Figure 2: Illustration of a CVAE architecture and a CPP-VAE architecture. (Top) On the left, there is the architecture of a standard CVAE where the representation of the conditioning signal is concatenated to the input of the CVAE encoder and decoder. On the right, there is the illustration of the reparameterization trick to sample a latent variable from the approximate posterior. Note the approximate posterior is normally distributed. (Bottom) On the left, there is the architecture of a CPP-VAE where the model not only learns the distribution of the data, but also that of the conditioning signal. The posterior distribution of the condition then acts as the prior to the data posterior. On the right, there is the illustration of our extended reparameterization trick to sample a latent variable from the new approximate posterior. As shown, the latent variable is sampled given the condition, i.e., . Note the approximate posterior is not normally distributed anymore.

2.1 Stochastically Conditioning the Decoder

We propose to make the sampling of the latent variable from the prior/posterior distribution explicitly depend on the condition instead of treating these two variables as independent. To this end, we first learn the distribution of the condition via a simple VAE, which we refer to as CS-VAE because this VAE acts on the conditioning signal. The goal of CS-VAE is to reconstruct the condition given its latent representation. We take the prior of CS-VAE as a standard Normal distribution . Following [17], this allows us to approximate the CS-VAE posterior with another sample from a Normal distribution . That is, we write

(4)

where and are the parameters of the posterior distribution generated by the VAE encoder.

Following the same strategy for the VAE on the data, called CPP-VAE, translates to treating the conditioning and the data latent variables independently, which we want to avoid. Therefore, as illustrated in Fig. 2 (Right), we instead define the CPP-VAE posterior as not directly normally distributed, but conditioned on the posterior of CS-VAE. To this end, we extend the standard reparameterization as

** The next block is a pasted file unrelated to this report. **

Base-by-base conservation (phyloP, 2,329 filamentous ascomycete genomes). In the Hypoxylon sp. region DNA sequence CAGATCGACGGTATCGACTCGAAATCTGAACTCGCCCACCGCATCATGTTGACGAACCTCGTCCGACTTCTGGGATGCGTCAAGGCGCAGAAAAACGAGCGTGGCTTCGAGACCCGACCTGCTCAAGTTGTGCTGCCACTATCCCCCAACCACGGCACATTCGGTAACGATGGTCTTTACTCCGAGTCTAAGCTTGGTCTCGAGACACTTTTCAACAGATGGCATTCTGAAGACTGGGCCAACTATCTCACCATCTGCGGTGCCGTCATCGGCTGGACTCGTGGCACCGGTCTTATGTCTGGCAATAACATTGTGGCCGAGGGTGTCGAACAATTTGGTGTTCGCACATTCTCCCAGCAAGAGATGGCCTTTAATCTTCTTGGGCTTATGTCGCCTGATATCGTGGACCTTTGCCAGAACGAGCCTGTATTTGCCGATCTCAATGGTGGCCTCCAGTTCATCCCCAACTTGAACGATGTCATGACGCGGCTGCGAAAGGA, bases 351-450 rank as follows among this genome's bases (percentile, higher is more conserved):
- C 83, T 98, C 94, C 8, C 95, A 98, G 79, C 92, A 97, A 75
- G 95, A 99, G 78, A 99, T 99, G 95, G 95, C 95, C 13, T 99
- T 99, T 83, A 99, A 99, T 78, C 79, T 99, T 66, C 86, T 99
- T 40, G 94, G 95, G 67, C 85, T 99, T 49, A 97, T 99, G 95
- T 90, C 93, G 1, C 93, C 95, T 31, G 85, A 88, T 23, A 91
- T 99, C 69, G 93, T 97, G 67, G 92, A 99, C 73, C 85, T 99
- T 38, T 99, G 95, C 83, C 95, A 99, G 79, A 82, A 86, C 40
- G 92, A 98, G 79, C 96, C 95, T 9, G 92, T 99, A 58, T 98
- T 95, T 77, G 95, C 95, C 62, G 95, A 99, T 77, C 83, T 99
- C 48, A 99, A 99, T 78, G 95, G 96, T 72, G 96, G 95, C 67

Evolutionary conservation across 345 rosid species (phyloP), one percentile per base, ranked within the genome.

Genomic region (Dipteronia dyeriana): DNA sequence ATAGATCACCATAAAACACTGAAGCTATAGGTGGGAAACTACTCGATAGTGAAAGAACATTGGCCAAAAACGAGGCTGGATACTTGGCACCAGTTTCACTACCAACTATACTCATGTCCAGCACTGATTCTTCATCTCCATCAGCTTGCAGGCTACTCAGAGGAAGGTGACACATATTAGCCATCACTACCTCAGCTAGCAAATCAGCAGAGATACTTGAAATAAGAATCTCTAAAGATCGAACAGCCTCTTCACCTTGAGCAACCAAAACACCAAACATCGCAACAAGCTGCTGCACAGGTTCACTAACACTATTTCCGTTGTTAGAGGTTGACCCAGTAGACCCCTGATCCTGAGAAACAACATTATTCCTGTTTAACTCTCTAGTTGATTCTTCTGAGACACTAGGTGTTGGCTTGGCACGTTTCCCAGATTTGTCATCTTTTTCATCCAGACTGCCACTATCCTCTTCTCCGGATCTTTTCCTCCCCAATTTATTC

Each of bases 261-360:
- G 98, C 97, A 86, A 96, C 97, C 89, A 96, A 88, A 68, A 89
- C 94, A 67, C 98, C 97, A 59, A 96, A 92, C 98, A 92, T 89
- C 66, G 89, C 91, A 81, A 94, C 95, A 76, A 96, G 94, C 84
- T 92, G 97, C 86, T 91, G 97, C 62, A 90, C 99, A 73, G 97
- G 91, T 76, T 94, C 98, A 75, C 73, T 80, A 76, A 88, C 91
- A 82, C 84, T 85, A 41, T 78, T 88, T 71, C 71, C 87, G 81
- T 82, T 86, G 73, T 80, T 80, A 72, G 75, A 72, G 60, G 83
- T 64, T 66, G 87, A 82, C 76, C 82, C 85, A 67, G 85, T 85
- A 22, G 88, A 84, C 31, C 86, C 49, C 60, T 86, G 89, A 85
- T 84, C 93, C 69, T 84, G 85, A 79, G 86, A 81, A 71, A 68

(5)

where comes from Eq. 4. In fact, in Eq. 4 is a sample from the scaled and translated version of given and , and in Eq. 5 is a sample from the scaled and translated version of given and . Since we have access to the observations during both training and testing, we always sample from the condition posterior. As is sampled given , one expects the latent variable to carry information about the strong condition, and thus a sample generated from to correspond to a plausible sample given the condition. This extended reparameterization trick allows us to avoid conditioning the CPP-VAE decoder by concatenating the latent variable with a deterministic representation of the condition, thus mitigating posterior collapse. However, it changes the variational family of the CPP-VAE posterior. In fact, the posterior is no longer

, but a Gaussian distribution with mean

and covariance matrix . This will be accounted for when designing the KL divergence loss discussed below.

Figure 3: Inference procedure in a CVAE and a CPP-VAE. (Left) Inference of a CPP-VAE: At inference time, since we have access to the conditioning signal, we can use CS-VAE’s encoder to approximate the posterior of each condition. In order to generate a sample given a condition, the CPP-VAE’s decoder then samples a latent variable from the posterior of its condition (rather than a general prior distribution as in CVAEs) and generate a sample. For instance, and are conditioned on and their corresponding latent variables are sampled from a very similar region. However, is generated by a latent variable sampled from a completely different region, i.e., the region corresponds to the approximate posterior of .